Thursday, July 14, 2011

It's hard to overstate just how stupid the Lib-Dems have been on PR

This is not a post about ideological differences or matters of principle. I'm agnostic on PR and have always been on the end of the Labour Party that has been more amenable to co-operation with the Lib-Dems.

It's one, simply, about the standard of thinking and quality of education within a political party.

In May 2010, the Lib-Dems signed up to an agreement to hold a referendum on AV - a system of PR that is greatly inferior to the one that they advocated.

They did so on the grounds that it would be a step in the right direction and represented a compromise between their absolute preference and what was achievable.

They did this, presumably, believing that you can win a referendum on something that the right-wing press don't agree with.


Remember, the corollary of this is that - if you lose the vote on PR-lite, it's going to be almost impossible to then make the case for the full-fat version a few years later.

Remember, this is a party who have almost no common defining features apart from a shared belief in proportional representation. They thought that a referendum on AV would create the conditions that would make it more likely that PR would be introduced in the long-run.

"The only acceptable option given the AV referendum result is to have all AMs elected by first-past-the-post, and we believe that each of the 30 new constituencies should elect two AMs by that system," he added.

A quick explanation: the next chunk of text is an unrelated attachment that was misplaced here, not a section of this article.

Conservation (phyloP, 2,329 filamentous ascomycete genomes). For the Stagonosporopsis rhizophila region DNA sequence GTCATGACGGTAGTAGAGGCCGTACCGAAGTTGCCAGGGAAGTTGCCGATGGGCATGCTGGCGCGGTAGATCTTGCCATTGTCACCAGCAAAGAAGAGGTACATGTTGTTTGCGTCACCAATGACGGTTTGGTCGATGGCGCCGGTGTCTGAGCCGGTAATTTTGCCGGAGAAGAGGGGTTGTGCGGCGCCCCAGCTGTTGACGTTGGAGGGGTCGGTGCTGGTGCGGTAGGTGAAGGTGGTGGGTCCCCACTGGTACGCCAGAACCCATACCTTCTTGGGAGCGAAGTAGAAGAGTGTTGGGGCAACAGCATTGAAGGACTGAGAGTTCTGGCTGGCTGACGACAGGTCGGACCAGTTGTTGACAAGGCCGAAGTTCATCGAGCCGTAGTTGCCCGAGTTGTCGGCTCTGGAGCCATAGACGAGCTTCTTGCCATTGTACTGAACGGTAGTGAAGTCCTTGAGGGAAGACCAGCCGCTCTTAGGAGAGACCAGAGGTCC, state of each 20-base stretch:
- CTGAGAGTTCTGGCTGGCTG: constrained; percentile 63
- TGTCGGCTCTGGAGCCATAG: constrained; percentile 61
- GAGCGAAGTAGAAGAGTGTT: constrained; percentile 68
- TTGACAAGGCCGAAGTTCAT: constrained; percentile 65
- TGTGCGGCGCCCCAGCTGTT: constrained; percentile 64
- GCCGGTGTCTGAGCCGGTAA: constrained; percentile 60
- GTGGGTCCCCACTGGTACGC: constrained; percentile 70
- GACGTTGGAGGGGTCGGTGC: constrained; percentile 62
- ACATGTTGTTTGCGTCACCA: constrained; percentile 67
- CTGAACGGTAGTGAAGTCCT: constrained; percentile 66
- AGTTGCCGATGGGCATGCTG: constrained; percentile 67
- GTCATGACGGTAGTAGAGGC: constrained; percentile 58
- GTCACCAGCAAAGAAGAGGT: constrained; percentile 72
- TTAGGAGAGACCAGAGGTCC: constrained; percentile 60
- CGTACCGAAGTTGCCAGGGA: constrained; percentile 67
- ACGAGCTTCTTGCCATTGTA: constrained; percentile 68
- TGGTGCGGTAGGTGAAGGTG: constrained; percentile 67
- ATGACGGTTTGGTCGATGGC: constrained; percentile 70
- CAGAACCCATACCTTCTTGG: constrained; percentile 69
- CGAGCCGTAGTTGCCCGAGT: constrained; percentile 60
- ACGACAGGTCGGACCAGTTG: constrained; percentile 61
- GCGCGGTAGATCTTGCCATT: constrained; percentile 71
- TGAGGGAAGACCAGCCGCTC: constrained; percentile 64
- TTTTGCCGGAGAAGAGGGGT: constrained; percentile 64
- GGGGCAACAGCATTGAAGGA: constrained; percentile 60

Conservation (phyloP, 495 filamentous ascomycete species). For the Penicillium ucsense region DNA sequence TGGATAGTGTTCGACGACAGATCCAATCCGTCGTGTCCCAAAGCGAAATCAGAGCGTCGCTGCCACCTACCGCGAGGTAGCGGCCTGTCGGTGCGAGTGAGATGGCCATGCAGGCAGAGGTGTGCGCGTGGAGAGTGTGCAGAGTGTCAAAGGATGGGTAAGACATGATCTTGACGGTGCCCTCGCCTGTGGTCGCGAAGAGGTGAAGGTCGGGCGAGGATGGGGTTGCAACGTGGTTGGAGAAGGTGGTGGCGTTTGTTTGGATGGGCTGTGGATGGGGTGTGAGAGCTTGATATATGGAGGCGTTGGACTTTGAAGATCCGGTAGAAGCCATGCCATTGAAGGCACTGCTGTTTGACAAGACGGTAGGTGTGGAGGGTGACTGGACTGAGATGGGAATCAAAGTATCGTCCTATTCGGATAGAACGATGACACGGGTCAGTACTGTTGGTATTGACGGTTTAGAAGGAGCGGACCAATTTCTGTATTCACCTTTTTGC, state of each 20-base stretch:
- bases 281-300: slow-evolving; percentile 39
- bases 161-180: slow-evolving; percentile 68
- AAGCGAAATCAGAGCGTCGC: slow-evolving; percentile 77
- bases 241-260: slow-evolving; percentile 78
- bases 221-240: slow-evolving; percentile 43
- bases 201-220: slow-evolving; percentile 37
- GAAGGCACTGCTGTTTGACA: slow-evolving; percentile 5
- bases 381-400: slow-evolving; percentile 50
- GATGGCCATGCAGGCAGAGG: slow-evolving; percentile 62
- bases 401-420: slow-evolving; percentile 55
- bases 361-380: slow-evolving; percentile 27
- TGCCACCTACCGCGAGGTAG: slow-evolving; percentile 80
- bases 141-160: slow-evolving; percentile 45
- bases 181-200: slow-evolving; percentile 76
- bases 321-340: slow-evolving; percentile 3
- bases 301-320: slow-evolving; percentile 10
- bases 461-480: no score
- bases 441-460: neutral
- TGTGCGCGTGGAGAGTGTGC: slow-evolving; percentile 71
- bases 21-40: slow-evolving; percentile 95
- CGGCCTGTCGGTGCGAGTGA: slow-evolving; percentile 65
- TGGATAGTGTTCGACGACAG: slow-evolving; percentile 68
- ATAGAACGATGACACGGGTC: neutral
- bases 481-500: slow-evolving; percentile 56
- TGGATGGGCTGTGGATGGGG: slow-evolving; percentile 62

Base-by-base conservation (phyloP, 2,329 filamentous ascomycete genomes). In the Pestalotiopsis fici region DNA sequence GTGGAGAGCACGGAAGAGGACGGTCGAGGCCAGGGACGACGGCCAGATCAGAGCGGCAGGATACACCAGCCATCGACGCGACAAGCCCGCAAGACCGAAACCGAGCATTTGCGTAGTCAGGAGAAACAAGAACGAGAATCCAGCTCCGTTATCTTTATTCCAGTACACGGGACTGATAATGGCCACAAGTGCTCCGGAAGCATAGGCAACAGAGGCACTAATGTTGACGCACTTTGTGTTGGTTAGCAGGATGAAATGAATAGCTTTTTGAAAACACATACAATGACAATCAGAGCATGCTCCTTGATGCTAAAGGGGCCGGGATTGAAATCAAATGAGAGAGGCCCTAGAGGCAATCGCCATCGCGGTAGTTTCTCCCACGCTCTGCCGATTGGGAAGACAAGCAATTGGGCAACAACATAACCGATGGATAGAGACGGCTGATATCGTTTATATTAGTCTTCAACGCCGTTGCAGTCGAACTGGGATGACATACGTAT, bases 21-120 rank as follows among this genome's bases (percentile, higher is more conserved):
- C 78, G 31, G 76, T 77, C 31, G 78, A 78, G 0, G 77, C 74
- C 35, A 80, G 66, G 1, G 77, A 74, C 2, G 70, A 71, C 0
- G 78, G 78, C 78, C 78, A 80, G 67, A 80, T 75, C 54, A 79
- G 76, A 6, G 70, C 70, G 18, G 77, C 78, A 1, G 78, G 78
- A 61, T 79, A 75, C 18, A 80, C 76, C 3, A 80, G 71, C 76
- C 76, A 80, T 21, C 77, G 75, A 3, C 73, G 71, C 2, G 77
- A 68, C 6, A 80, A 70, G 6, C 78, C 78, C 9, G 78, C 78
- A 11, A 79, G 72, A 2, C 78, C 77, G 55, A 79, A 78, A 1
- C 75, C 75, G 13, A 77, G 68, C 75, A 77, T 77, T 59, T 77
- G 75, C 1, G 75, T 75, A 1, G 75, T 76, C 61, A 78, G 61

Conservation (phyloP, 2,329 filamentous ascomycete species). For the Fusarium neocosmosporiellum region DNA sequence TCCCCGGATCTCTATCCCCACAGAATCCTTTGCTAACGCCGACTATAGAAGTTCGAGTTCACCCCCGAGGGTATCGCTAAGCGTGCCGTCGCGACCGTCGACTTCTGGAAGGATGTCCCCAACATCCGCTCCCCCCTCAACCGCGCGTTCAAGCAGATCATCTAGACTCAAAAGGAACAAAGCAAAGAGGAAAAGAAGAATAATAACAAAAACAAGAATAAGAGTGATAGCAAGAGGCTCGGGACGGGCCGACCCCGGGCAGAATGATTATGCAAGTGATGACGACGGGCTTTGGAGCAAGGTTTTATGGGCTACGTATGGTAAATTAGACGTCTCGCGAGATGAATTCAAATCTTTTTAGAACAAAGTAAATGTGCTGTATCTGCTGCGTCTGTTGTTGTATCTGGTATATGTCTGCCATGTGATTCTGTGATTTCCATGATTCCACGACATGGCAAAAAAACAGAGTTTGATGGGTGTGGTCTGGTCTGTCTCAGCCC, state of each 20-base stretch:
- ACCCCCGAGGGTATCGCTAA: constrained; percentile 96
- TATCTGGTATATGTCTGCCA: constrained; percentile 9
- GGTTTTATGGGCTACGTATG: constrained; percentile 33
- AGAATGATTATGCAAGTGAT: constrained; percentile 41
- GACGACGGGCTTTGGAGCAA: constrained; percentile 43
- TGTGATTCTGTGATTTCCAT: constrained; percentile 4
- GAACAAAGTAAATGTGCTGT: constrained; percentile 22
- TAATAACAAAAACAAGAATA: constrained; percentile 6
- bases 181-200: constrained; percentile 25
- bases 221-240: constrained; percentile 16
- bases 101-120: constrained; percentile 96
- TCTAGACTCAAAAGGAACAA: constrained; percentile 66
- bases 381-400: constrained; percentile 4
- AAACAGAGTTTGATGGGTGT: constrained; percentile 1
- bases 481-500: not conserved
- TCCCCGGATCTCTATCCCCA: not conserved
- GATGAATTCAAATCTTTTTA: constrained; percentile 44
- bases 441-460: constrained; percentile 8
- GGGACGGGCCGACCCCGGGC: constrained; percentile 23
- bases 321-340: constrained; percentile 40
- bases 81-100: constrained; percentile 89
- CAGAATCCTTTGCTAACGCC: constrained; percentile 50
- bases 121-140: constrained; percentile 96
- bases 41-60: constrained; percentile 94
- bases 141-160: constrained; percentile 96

"I think in retrospect we have to accept that we got it wrong when we set up the assembly with a two-tier electoral system that has two kinds of AM, and it should now be changed.

"We believe the only change that would be possible without a further referendum or general election manifesto commitment is a change to first past the post.

"The case for AV at Westminster level was defeated by a thumping majority for first-past-the-post. This is the only voting system that commands cross-party and public support in Wales."

Now - again, leaving aside ideological differences or questions of principle - how on earth did anyone in the Lib-Dems actually think that agreeing to a referendum on AV would do anything other than completely shag up any prospect of their party getting it's central demand met?

This is not a minor question; It raises accusations of what may be the worst political crime of all. This crime is not dishonesty - something that may sometimes be dismissed as a venal sin when higher matters of principle are at stake - or corruption (again, not something that indicts a political movement as much as individuals within it).

It's the crime of sheer political incompetence. Why have there not been resignations or witch-hunts to track down the idiots that led the party up this particular garden path? Because - remarkably - no-one in that party seems to be able to point to an example of themselves making a point that should have been completely obvious to anyone who understands how referendums work.

It's a party that has no witch-finders.

When a party doesn't have anyone who can say that they warned their colleagues about a bit of obvious stupidity, it is a party that is in terrible trouble.

(HT Anthony from Demsoc for the link to this story)

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